The behavioural theories in the late 1940’s had a great effect on organisational performance because people started to take into account the actions of their leaders and the different effect that certain actions would obtain. The Situational theories took another step into understanding the effect that good leaders can have on organisational behaviour by interpreting the how leaders manage the situation and whether or not they can mould to new and different challenges.
As leadership theories have evolved, only the strong have survived, and the recent global financial crisis has provided great challenges for leaders to portray their successful qualities. Leadership is a quality that has grown in human culture over thousands of years and within the past century economies have taken significant falls highlighting the choices great leaders have made to sustain organisational performance through this time.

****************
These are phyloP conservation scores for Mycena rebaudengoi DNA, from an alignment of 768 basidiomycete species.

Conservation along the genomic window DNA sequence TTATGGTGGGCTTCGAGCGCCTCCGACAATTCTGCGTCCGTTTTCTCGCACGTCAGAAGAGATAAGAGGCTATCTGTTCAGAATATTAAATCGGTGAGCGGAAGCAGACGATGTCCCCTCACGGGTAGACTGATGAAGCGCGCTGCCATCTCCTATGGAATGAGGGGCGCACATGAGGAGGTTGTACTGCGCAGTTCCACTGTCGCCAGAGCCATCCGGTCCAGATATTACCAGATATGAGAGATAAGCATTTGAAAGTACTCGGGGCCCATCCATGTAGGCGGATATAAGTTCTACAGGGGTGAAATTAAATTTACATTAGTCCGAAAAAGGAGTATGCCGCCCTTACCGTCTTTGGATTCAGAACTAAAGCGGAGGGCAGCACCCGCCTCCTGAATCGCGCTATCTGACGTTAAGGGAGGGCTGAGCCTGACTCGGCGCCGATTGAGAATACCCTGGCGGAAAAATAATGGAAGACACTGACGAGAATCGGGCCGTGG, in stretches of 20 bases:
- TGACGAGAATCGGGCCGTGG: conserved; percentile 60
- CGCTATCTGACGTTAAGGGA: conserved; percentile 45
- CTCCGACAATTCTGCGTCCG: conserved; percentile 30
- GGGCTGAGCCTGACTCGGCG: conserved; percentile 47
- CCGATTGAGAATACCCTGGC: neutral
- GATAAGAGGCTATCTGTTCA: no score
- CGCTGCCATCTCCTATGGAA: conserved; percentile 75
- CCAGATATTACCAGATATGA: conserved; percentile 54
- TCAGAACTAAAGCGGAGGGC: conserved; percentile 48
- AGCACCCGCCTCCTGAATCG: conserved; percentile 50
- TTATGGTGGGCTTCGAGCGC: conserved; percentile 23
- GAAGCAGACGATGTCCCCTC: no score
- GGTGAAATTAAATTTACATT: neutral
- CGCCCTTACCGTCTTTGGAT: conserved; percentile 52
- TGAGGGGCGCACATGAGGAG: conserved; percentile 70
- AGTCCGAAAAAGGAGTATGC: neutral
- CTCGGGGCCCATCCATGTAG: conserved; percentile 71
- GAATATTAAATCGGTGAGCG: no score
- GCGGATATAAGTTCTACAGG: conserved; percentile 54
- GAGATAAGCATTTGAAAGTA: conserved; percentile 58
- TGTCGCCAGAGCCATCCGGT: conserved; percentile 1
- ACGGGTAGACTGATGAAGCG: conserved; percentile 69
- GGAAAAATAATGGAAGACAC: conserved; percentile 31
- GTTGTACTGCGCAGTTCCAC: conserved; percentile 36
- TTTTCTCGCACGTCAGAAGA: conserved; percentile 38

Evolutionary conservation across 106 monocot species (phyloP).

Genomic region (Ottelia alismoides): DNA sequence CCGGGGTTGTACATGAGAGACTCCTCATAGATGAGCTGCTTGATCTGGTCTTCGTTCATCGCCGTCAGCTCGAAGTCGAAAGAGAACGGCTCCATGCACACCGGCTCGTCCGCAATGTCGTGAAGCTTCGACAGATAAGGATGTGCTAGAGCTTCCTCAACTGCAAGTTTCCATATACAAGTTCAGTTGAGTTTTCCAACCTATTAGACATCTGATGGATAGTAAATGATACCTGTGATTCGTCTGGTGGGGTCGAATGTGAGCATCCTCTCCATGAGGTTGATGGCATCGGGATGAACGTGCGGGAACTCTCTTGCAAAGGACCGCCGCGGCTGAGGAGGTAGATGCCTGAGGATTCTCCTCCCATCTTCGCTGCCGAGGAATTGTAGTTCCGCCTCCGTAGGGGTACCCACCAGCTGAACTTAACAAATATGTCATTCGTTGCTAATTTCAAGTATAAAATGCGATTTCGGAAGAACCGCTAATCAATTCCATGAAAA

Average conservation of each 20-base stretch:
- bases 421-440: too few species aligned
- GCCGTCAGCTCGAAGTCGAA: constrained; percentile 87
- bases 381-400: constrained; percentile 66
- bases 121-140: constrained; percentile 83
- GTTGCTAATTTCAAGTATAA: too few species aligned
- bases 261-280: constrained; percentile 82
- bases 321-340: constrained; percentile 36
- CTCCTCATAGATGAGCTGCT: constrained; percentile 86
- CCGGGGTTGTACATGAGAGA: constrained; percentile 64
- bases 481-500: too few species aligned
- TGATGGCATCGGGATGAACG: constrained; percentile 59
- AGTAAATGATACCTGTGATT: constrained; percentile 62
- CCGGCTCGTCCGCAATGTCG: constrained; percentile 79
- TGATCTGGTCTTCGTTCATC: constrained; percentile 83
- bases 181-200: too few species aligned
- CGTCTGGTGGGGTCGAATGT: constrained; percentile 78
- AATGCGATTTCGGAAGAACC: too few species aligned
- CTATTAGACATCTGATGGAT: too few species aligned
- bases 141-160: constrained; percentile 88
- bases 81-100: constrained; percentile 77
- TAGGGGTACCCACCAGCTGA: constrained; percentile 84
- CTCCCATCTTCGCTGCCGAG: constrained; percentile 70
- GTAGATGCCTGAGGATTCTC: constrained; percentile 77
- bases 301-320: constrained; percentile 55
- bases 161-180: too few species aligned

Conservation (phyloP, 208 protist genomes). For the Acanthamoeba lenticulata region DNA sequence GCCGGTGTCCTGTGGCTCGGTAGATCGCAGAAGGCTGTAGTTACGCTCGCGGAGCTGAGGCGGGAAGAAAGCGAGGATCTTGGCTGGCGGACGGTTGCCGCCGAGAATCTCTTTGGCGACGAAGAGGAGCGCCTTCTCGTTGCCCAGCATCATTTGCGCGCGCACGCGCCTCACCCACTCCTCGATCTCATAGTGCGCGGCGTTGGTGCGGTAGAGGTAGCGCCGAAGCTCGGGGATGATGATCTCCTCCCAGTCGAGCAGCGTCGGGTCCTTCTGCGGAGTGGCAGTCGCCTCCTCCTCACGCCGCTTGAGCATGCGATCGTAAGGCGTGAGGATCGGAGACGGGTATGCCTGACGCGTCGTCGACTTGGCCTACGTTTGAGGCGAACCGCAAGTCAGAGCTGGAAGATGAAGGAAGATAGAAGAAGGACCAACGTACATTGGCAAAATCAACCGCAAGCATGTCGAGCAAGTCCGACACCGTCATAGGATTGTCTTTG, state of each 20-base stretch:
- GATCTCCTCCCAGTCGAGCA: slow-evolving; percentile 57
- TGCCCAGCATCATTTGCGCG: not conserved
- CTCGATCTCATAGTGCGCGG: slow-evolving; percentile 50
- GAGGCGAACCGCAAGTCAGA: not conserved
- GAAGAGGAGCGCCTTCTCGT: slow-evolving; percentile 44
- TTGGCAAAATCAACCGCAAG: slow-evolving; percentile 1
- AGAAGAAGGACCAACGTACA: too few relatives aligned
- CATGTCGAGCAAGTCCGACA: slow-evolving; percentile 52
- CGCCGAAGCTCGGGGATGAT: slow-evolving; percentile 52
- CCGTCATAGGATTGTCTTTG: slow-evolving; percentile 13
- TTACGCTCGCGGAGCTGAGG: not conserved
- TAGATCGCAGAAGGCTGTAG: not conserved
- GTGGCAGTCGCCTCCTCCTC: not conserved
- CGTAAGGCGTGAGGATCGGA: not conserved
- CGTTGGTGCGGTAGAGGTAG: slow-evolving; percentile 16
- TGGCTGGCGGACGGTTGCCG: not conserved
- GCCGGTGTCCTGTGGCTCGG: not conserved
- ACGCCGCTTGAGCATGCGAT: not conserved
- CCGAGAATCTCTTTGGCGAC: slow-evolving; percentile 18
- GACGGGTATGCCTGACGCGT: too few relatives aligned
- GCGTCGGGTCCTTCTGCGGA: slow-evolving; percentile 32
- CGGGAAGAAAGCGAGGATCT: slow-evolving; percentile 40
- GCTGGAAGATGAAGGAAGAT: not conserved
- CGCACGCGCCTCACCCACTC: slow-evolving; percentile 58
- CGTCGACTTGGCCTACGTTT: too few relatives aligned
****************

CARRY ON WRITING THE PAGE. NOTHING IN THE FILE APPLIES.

Two significant downturns in history shook the world economy, the great depression of the 1930’s, Franklin D Roosevelt’s leadership qualities particularly exceled through this period and the global financial crisis saw absurd leadership talents ChemChina. These flairs in leadership talent depicted the difference it can asset on organisational performance. Global Financial Crisis – ChemChina In 2007 the world economy fell into the deepest trough in decades, this is known as the global financial crisis, it was considered the worst financial crisis since the great depression in the 1930’s.